Sweden guarantees loans for poverty reduction and inclusive development in Asia


Despite increased economic growth in Asia, two-thirds of the world’s poorest people live here. In order to stimulate innovative projects to reduce poverty, the Swedish International Development Cooperation Agency (Sida) will issue a guarantee of 1.3 billion SEK to the Asian Development Bank (ADB). The guarantee will enable the ADB to increase its lending to new projects that will focus on inclusive growth, the environment and climate.

The guarantee is part of the Strategy for Sweden’s Regional Development Cooperation in Asia and the Pacific region 2016-2021, managed by the Embassy of Sweden in Bangkok. ADB is a regional development bank with Sweden as one of its non-regional member states. It supports developing countries, mainly through favourable loans, to reduce poverty and improve the living conditions and quality of life in these countries.

– “ADB is an important regional actor in terms of investments in better and sustainable infrastructure, environment and climate, agriculture and water supply. Thanks to this guarantee, Sweden increases its opportunity to support and influence the ADB when they now develop their operations to strengthen their focus on inclusive development and poverty reduction”, says Staffan Herrström, Ambassador of Sweden to Thailand.

In Asia, there is deep and widespread poverty and growing inequalities between and within countries despite the recent rapid economic growth. Its strong economic growth has partly taken place at the expense of the environment, sustainability and human rights.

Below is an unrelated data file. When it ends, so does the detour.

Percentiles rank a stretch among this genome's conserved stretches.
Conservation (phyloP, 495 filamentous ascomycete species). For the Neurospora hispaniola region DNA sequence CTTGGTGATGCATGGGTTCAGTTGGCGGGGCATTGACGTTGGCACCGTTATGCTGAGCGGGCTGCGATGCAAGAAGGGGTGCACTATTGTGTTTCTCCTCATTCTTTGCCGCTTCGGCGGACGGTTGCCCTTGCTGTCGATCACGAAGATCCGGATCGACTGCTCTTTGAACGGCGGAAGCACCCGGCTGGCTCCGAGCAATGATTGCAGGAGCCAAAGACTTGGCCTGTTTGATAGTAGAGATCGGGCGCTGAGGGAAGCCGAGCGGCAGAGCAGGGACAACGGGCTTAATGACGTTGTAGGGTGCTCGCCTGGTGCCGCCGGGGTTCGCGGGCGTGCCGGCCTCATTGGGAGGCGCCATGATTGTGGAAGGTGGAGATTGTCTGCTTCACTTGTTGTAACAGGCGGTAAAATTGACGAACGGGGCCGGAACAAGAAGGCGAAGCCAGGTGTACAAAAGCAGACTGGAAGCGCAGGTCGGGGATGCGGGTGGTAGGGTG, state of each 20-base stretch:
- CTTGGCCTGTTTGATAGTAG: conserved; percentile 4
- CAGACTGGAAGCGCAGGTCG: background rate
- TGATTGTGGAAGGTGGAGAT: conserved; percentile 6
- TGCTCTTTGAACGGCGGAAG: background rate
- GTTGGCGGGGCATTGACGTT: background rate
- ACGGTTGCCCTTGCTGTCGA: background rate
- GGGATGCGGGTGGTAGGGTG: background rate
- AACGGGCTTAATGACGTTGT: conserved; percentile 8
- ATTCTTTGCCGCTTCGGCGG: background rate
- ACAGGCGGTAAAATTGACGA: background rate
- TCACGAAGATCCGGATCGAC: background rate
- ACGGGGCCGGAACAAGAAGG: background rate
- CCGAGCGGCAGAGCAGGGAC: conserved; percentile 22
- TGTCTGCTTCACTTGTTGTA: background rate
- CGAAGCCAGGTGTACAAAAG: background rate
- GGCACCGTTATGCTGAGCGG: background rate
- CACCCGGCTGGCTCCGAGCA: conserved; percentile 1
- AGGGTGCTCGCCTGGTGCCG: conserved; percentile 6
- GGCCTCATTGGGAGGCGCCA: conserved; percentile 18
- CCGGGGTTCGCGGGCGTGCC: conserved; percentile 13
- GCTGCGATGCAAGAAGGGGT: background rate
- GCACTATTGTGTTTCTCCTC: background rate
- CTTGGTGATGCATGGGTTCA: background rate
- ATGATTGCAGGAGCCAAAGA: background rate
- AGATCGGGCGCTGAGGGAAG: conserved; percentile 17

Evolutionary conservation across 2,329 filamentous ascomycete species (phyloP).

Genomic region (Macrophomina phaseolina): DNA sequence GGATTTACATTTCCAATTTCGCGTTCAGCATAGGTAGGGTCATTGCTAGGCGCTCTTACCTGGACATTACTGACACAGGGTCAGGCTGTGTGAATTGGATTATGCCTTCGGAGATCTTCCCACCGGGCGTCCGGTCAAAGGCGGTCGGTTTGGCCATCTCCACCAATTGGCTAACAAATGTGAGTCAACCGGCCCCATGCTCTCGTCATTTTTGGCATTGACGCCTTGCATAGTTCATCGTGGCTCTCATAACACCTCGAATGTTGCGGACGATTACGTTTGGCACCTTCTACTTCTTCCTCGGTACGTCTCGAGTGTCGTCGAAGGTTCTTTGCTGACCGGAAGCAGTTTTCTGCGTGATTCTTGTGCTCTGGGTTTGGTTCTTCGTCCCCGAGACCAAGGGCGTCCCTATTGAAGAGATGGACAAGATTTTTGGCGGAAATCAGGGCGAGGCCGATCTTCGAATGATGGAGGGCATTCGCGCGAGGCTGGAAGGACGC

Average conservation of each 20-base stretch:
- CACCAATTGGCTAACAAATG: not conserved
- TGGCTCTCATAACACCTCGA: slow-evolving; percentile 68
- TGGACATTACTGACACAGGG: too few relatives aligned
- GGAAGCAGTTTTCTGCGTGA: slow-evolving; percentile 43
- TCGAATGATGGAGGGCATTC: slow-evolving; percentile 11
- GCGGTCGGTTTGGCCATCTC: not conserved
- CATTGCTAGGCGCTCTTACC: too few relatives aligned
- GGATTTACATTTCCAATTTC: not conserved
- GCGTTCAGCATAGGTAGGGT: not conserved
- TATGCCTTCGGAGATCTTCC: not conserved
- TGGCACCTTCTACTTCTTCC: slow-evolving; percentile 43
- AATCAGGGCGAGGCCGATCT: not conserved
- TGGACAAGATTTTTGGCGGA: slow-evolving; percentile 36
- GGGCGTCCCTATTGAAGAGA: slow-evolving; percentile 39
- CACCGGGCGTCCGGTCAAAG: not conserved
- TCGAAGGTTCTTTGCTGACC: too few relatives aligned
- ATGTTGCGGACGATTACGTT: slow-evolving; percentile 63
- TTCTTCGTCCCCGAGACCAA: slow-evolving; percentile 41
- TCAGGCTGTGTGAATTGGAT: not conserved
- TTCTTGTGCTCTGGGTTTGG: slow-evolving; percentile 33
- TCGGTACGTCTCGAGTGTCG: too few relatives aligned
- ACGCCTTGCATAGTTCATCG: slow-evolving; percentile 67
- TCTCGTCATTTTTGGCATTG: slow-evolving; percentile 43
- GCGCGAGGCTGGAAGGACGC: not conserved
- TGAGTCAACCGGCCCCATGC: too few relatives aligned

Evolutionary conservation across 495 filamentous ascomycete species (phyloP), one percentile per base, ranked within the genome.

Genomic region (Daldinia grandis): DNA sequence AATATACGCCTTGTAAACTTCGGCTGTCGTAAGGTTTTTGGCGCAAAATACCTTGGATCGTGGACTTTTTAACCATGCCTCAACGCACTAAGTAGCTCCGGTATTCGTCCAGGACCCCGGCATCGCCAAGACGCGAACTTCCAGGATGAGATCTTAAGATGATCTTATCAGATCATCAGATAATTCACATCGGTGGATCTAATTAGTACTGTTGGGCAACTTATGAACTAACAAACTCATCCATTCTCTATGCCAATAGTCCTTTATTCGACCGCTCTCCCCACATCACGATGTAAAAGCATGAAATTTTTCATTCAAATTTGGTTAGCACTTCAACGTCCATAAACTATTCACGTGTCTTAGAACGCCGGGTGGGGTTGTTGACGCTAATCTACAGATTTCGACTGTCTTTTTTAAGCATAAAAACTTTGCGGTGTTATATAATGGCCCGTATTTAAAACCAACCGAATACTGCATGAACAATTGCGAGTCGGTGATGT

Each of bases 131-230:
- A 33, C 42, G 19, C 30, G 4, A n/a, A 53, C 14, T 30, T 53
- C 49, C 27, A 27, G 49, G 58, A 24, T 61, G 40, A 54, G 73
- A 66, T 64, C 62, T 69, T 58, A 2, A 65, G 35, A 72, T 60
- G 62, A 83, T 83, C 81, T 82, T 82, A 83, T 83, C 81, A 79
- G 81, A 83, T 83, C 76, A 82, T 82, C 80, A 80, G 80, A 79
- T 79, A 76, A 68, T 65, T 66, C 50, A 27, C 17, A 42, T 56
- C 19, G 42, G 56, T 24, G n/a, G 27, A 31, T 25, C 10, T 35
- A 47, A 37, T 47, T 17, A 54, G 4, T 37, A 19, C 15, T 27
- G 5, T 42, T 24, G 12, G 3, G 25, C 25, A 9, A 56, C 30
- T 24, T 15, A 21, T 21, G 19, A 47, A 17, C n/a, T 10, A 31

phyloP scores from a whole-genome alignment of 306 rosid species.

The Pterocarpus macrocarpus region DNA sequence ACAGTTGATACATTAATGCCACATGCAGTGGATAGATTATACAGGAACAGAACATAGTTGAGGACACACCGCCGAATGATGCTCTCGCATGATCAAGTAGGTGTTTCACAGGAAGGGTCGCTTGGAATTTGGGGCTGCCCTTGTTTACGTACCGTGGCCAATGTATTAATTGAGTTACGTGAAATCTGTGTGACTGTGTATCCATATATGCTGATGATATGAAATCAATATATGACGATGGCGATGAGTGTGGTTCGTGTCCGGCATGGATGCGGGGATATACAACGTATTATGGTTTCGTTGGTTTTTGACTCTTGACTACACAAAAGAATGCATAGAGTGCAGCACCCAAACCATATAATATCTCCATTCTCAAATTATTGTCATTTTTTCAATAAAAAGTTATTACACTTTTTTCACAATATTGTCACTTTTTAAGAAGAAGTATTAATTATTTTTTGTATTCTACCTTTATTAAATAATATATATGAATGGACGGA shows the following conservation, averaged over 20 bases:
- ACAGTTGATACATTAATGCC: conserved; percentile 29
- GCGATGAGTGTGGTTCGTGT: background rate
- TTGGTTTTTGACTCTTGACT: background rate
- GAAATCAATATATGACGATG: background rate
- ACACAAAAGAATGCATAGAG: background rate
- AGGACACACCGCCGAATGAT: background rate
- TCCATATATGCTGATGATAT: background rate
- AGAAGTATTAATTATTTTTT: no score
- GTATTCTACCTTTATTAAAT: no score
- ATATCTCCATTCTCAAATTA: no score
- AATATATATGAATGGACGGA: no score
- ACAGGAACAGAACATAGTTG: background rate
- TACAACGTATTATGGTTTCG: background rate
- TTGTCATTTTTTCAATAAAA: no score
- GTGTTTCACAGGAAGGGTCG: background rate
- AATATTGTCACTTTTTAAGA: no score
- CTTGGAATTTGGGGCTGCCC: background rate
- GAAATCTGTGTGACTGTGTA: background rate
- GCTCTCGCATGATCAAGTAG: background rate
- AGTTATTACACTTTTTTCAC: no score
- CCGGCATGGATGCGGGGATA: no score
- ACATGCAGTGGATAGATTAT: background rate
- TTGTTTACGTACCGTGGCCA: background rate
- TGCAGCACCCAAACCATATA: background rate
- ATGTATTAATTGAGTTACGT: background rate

– “The guarantee is a new and innovative method to leverage development cooperation funds. It enables the ADB to increase its lending for poverty reduction and gender equality. We look forward to support and cooperate with ADB in this work”, says Anne-Charlotte Malm, Head of Development Cooperation, Embassy of Sweden in Bangkok.

ADB’s strengthened focus on inclusive growth and inclusive business means that the pace accelerates to get more people out of poverty. The aim is primarily to increase lending to projects, such as increasing access to electricity in rural areas, building roads that connect to markets, health clinics and schools and to supporting entrepreneurship, particularly of women, in sustainable agriculture and energy services, such as charging mobile phones via solar cells. Another important feature is that the people it is benefitting will be directly involved in the planning and implementation of the projects.

Source: Embassy of Sweden in Bangkok

About Maria Jønsson

Maria Jønsson is a journalist trainee working at ScandAsia from 1 August 2016 till February 2017.

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